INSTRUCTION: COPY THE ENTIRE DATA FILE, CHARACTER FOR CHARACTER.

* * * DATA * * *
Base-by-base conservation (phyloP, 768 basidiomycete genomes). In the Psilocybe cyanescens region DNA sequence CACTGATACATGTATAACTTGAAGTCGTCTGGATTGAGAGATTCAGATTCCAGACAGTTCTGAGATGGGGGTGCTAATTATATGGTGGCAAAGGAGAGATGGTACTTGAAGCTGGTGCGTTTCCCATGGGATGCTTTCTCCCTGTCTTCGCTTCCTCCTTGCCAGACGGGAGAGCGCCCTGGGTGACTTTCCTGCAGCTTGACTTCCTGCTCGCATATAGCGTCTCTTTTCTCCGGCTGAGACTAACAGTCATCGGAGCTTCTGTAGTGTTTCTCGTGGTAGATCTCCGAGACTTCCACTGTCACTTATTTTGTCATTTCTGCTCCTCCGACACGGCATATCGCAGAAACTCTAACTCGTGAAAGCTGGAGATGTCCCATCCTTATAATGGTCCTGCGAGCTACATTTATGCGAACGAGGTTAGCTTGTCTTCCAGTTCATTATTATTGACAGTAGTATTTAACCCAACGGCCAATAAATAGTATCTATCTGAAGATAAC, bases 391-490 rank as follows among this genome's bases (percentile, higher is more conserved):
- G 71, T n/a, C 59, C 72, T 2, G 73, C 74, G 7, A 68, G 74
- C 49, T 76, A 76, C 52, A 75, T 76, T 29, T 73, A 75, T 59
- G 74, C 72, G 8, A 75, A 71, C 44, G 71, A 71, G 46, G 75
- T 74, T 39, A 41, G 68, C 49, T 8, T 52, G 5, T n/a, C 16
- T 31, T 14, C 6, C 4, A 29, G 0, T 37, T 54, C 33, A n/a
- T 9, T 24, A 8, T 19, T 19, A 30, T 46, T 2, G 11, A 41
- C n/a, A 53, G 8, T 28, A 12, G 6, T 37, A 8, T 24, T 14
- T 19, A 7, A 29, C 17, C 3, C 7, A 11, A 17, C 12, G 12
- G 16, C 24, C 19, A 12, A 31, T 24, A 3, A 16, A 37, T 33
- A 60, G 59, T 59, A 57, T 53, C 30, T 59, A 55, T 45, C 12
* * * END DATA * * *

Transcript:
Base-by-base conservation (phyloP, 768 basidiomycete genomes). In the Psilocybe cyanescens region DNA sequence CACTGATACATGTATAACTTGAAGTCGTCTGGATTGAGAGATTCAGATTCCAGACAGTTCTGAGATGGGGGTGCTAATTATATGGTGGCAAAGGAGAGATGGTACTTGAAGCTGGTGCGTTTCCCATGGGATGCTTTCTCCCTGTCTTCGCTTCCTCCTTGCCAGACGGGAGAGCGCCCTGGGTGACTTTCCTGCAGCTTGACTTCCTGCTCGCATATAGCGTCTCTTTTCTCCGGCTGAGACTAACAGTCATCGGAGCTTCTGTAGTGTTTCTCGTGGTAGATCTCCGAGACTTCCACTGTCACTTATTTTGTCATTTCTGCTCCTCCGACACGGCATATCGCAGAAACTCTAACTCGTGAAAGCTGGAGATGTCCCATCCTTATAATGGTCCTGCGAGCTACATTTATGCGAACGAGGTTAGCTTGTCTTCCAGTTCATTATTATTGACAGTAGTATTTAACCCAACGGCCAATAAATAGTATCTATCTGAAGATAAC, bases 391-490 rank as follows among this genome's bases (percentile, higher is more conserved):
- G 71, T n/a, C 59, C 72, T 2, G 73, C 74, G 7, A 68, G 74
- C 49, T 76, A 76, C 52, A 75, T 76, T 29, T 73, A 75, T 59
- G 74, C 72, G 8, A 75, A 71, C 44, G 71, A 71, G 46, G 75
- T 74, T 39, A 41, G 68, C 49, T 8, T 52, G 5, T n/a, C 16
- T 31, T 14, C 6, C 4, A 29, G 0, T 37, T 54, C 33, A n/a
- T 9, T 24, A 8, T 19, T 19, A 30, T 46, T 2, G 11, A 41
- C n/a, A 53, G 8, T 28, A 12, G 6, T 37, A 8, T 24, T 14
- T 19, A 7, A 29, C 17, C 3, C 7, A 11, A 17, C 12, G 12
- G 16, C 24, C 19, A 12, A 31, T 24, A 3, A 16, A 37, T 33
- A 60, G 59, T 59, A 57, T 53, C 30, T 59, A 55, T 45, C 12